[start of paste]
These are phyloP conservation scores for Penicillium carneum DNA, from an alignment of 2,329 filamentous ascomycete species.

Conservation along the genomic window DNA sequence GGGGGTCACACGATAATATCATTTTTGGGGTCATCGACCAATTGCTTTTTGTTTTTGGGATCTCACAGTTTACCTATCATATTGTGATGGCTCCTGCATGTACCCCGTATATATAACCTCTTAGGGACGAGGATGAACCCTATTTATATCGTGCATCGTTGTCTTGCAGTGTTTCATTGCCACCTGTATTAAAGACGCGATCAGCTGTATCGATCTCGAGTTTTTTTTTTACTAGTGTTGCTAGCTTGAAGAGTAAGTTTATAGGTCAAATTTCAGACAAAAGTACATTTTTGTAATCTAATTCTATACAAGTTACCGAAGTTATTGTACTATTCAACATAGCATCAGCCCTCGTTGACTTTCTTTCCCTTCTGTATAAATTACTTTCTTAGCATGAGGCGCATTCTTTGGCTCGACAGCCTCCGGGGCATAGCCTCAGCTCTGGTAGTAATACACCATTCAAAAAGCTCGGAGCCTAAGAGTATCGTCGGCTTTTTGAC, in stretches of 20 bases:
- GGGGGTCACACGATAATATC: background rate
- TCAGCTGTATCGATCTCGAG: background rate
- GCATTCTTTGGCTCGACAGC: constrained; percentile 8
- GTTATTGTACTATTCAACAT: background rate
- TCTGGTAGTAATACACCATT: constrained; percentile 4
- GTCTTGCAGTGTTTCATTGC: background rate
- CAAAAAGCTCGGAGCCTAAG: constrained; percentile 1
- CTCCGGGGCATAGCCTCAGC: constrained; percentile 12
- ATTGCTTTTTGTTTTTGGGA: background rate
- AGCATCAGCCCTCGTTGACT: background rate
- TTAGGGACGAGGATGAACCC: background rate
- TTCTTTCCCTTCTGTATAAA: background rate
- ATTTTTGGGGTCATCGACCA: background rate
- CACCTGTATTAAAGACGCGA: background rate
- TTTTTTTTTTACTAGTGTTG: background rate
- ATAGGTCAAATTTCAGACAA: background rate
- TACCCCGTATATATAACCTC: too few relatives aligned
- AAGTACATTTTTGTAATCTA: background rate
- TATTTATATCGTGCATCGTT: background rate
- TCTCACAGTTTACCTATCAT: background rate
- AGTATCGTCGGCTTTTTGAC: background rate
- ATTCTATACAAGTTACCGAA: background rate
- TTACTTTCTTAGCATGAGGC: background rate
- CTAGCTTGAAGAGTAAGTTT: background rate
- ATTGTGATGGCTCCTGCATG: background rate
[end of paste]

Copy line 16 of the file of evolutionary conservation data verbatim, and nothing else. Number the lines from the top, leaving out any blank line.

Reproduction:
- CACCTGTATTAAAGACGCGA: background rate